Yet even as they take measures against government collection of personal information, their business models rely on collecting that same data, largely to sell personalized ads. So no matter the steps they take, as long as they remain ad companies, they will be gathering a trove of information that will prove tempting to law enforcement and spies.
When reports of surveillance by the National Security Agency surfaced in June, the companies were frustrated at the exposure of their cooperation with the government in complying with lawful requests for the data of foreign users, and they scrambled to explain to customers that they had no choice but to obey the requests.
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But as details of the scope of spying emerge, frustration has turned to outrage, and cooperation has turned to war.
The industry has learned that it knew of only a fraction of the spying, and it is grappling with the risks of being viewed as an enabler of surveillance of foreigners and American citizens.
Lawmakers in Brazil, for instance, are considering legislation requiring online services to store the data of local users in the country. European lawmakers last week proposed a measure to require American Internet companies to receive permission from European officials before complying with lawful government requests for data.
"The companies, some more than others, are taking steps to make sure that surveillance without their consent is difficult," said Christopher Soghoian, a senior analyst at the American Civil Liberties Union. "But what they can't do is design services that truly keep the government out because of their ad-supported business model, and they're not willing to give up that business model."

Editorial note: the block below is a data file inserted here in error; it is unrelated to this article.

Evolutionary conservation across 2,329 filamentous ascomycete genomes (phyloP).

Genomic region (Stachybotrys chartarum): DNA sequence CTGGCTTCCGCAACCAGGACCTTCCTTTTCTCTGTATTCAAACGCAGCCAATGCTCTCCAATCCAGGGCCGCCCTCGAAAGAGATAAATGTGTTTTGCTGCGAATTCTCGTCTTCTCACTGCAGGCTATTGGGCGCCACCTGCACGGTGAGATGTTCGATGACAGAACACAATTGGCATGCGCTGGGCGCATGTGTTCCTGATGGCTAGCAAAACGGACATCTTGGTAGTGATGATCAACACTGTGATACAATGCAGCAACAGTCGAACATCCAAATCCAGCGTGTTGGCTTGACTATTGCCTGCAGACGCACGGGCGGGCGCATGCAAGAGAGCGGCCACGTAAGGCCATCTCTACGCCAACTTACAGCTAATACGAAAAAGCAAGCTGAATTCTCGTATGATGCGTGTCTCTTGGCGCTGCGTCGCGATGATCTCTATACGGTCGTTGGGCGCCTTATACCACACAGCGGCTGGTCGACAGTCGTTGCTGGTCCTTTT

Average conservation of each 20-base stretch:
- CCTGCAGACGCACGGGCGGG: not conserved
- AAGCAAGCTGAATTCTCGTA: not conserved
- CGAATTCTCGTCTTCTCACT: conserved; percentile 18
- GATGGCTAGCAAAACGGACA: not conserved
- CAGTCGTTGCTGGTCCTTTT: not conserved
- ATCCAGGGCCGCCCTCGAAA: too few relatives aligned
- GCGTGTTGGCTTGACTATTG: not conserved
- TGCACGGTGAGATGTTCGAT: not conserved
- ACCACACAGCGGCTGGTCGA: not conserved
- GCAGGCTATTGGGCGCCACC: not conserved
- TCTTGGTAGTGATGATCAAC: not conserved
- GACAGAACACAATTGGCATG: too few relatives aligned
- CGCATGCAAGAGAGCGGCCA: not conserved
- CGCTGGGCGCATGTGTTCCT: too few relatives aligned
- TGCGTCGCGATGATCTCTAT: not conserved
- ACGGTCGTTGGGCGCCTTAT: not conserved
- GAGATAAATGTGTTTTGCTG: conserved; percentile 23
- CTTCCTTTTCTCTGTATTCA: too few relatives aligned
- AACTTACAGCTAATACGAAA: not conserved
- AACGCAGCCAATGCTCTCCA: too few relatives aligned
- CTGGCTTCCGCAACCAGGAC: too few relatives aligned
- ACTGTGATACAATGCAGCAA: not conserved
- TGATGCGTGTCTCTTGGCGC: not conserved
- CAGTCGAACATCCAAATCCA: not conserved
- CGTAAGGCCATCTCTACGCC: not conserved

Even before June, Google executives worried about infiltration of their networks. The Washington Post reported on Wednesday that the N.S.A. was tapping into the links between data centers, the beating heart of tech companies housing user information, confirming that their suspicions were not just paranoia.
In response, David Drummond, Google's chief legal officer, issued a statement that went further than any tech company had publicly gone in condemning government spying. "We have long been concerned about the possibility of this kind of snooping," he said. "We are outraged at the lengths to which the government seems to have gone."
(Read more: NSA said to tap Google and Yahoo)
A tech industry executive who spoke only on the condition of anonymity because of the sensitivities around the surveillance, said, "Just based on the revelations yesterday, it's outright theft," adding, "These are discussions the tech companies are not even aware of, and we find out from a newspaper."
Though tech companies encrypt much of the data that travels between their servers and users' computers, they do not generally encrypt their internal data because they believe it is safe and because encryption is expensive and time-consuming and slows down a network.
But Google decided those risks were worth it. And this summer, as it grew more suspicious, it sped up a project to encrypt internal systems. Google is also building many of its own fiber-optic lines through which the data flows; if it controls them, they are harder for outsiders to tap.
Tech companies' security teams often feel as if they are playing a game of Whac-a-Mole with intruders like the government, trying to stay one step ahead.
Google, for instance, changes its security keys, which unlock encrypted digital data so it is readable, every few weeks. Google, Facebook and Yahoo have said they are increasing the length of these keys to make them more difficult to crack.
Facebook also said it was adding the encryption method of so-called perfect forward secrecy, which Google did in 2011. This means that even if someone gets access to a secret key, that person cannot decrypt past messages and traffic.
"A lot of the things everybody knew they should do but just weren't getting around to are now a much higher priority," said Paul Kocher, president and chief scientist of Cryptography Research, which makes security technologies.